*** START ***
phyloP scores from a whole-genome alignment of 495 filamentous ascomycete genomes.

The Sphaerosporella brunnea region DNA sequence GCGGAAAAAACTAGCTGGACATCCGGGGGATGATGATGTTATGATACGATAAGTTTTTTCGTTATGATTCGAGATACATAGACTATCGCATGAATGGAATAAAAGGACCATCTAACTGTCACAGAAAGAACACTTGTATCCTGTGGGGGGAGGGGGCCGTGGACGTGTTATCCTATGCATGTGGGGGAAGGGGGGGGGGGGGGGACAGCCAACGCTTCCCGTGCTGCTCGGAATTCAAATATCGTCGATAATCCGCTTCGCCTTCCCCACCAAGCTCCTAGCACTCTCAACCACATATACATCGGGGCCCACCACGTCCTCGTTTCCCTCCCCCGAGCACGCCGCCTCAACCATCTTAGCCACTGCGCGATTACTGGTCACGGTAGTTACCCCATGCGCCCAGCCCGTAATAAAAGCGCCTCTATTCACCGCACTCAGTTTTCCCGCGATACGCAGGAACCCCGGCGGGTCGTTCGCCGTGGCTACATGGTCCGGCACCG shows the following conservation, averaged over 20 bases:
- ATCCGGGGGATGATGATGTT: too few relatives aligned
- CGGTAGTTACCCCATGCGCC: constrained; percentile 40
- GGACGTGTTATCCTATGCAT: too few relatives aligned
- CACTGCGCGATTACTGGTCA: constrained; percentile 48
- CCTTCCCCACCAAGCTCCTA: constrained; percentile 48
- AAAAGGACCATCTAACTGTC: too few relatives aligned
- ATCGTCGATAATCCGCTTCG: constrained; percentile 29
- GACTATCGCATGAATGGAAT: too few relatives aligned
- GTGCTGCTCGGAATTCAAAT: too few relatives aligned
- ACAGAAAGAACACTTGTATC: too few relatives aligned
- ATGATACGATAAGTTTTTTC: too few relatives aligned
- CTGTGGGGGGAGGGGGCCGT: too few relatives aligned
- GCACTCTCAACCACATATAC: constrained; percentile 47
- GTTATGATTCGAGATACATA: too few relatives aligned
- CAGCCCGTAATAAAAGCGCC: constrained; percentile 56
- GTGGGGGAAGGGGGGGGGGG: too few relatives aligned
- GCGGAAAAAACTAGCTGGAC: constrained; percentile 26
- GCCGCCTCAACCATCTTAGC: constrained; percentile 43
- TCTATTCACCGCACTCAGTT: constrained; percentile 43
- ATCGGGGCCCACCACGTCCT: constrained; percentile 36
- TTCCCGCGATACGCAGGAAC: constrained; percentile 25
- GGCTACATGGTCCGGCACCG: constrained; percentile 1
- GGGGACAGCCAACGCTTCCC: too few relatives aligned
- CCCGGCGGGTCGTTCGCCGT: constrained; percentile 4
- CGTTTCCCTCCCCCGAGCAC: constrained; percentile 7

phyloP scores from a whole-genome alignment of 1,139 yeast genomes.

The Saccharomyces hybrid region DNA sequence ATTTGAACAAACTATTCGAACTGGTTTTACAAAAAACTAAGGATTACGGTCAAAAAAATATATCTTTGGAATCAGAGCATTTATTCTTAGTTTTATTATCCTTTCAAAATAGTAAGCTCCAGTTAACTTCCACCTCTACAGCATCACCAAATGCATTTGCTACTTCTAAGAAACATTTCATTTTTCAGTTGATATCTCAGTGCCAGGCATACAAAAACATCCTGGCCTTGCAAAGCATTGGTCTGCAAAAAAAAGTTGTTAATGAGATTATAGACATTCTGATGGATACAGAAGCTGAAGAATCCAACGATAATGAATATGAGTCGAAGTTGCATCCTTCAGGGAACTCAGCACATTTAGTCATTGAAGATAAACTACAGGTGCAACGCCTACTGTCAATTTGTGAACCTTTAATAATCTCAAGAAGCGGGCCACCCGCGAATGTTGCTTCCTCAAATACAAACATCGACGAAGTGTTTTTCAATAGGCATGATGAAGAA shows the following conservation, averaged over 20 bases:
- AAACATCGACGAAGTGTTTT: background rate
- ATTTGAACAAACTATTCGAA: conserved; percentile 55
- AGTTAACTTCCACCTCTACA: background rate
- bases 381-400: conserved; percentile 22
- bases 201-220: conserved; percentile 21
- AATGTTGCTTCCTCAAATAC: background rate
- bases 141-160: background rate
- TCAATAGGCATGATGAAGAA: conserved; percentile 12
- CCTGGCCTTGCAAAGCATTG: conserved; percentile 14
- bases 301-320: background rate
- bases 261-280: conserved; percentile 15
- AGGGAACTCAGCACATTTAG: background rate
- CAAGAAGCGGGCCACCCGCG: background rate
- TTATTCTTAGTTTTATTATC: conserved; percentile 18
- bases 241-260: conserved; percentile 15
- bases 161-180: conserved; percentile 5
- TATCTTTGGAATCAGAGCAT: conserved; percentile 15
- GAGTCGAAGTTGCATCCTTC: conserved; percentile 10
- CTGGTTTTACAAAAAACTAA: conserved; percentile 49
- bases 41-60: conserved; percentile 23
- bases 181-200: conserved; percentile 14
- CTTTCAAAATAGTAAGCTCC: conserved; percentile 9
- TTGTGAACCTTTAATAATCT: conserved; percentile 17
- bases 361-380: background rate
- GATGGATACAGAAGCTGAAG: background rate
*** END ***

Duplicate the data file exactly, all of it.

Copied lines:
phyloP scores from a whole-genome alignment of 495 filamentous ascomycete genomes.

The Sphaerosporella brunnea region DNA sequence GCGGAAAAAACTAGCTGGACATCCGGGGGATGATGATGTTATGATACGATAAGTTTTTTCGTTATGATTCGAGATACATAGACTATCGCATGAATGGAATAAAAGGACCATCTAACTGTCACAGAAAGAACACTTGTATCCTGTGGGGGGAGGGGGCCGTGGACGTGTTATCCTATGCATGTGGGGGAAGGGGGGGGGGGGGGGACAGCCAACGCTTCCCGTGCTGCTCGGAATTCAAATATCGTCGATAATCCGCTTCGCCTTCCCCACCAAGCTCCTAGCACTCTCAACCACATATACATCGGGGCCCACCACGTCCTCGTTTCCCTCCCCCGAGCACGCCGCCTCAACCATCTTAGCCACTGCGCGATTACTGGTCACGGTAGTTACCCCATGCGCCCAGCCCGTAATAAAAGCGCCTCTATTCACCGCACTCAGTTTTCCCGCGATACGCAGGAACCCCGGCGGGTCGTTCGCCGTGGCTACATGGTCCGGCACCG shows the following conservation, averaged over 20 bases:
- ATCCGGGGGATGATGATGTT: too few relatives aligned
- CGGTAGTTACCCCATGCGCC: constrained; percentile 40
- GGACGTGTTATCCTATGCAT: too few relatives aligned
- CACTGCGCGATTACTGGTCA: constrained; percentile 48
- CCTTCCCCACCAAGCTCCTA: constrained; percentile 48
- AAAAGGACCATCTAACTGTC: too few relatives aligned
- ATCGTCGATAATCCGCTTCG: constrained; percentile 29
- GACTATCGCATGAATGGAAT: too few relatives aligned
- GTGCTGCTCGGAATTCAAAT: too few relatives aligned
- ACAGAAAGAACACTTGTATC: too few relatives aligned
- ATGATACGATAAGTTTTTTC: too few relatives aligned
- CTGTGGGGGGAGGGGGCCGT: too few relatives aligned
- GCACTCTCAACCACATATAC: constrained; percentile 47
- GTTATGATTCGAGATACATA: too few relatives aligned
- CAGCCCGTAATAAAAGCGCC: constrained; percentile 56
- GTGGGGGAAGGGGGGGGGGG: too few relatives aligned
- GCGGAAAAAACTAGCTGGAC: constrained; percentile 26
- GCCGCCTCAACCATCTTAGC: constrained; percentile 43
- TCTATTCACCGCACTCAGTT: constrained; percentile 43
- ATCGGGGCCCACCACGTCCT: constrained; percentile 36
- TTCCCGCGATACGCAGGAAC: constrained; percentile 25
- GGCTACATGGTCCGGCACCG: constrained; percentile 1
- GGGGACAGCCAACGCTTCCC: too few relatives aligned
- CCCGGCGGGTCGTTCGCCGT: constrained; percentile 4
- CGTTTCCCTCCCCCGAGCAC: constrained; percentile 7

phyloP scores from a whole-genome alignment of 1,139 yeast genomes.

The Saccharomyces hybrid region DNA sequence ATTTGAACAAACTATTCGAACTGGTTTTACAAAAAACTAAGGATTACGGTCAAAAAAATATATCTTTGGAATCAGAGCATTTATTCTTAGTTTTATTATCCTTTCAAAATAGTAAGCTCCAGTTAACTTCCACCTCTACAGCATCACCAAATGCATTTGCTACTTCTAAGAAACATTTCATTTTTCAGTTGATATCTCAGTGCCAGGCATACAAAAACATCCTGGCCTTGCAAAGCATTGGTCTGCAAAAAAAAGTTGTTAATGAGATTATAGACATTCTGATGGATACAGAAGCTGAAGAATCCAACGATAATGAATATGAGTCGAAGTTGCATCCTTCAGGGAACTCAGCACATTTAGTCATTGAAGATAAACTACAGGTGCAACGCCTACTGTCAATTTGTGAACCTTTAATAATCTCAAGAAGCGGGCCACCCGCGAATGTTGCTTCCTCAAATACAAACATCGACGAAGTGTTTTTCAATAGGCATGATGAAGAA shows the following conservation, averaged over 20 bases:
- AAACATCGACGAAGTGTTTT: background rate
- ATTTGAACAAACTATTCGAA: conserved; percentile 55
- AGTTAACTTCCACCTCTACA: background rate
- bases 381-400: conserved; percentile 22
- bases 201-220: conserved; percentile 21
- AATGTTGCTTCCTCAAATAC: background rate
- bases 141-160: background rate
- TCAATAGGCATGATGAAGAA: conserved; percentile 12
- CCTGGCCTTGCAAAGCATTG: conserved; percentile 14
- bases 301-320: background rate
- bases 261-280: conserved; percentile 15
- AGGGAACTCAGCACATTTAG: background rate
- CAAGAAGCGGGCCACCCGCG: background rate
- TTATTCTTAGTTTTATTATC: conserved; percentile 18
- bases 241-260: conserved; percentile 15
- bases 161-180: conserved; percentile 5
- TATCTTTGGAATCAGAGCAT: conserved; percentile 15
- GAGTCGAAGTTGCATCCTTC: conserved; percentile 10
- CTGGTTTTACAAAAAACTAA: conserved; percentile 49
- bases 41-60: conserved; percentile 23
- bases 181-200: conserved; percentile 14
- CTTTCAAAATAGTAAGCTCC: conserved; percentile 9
- TTGTGAACCTTTAATAATCT: conserved; percentile 17
- bases 361-380: background rate
- GATGGATACAGAAGCTGAAG: background rate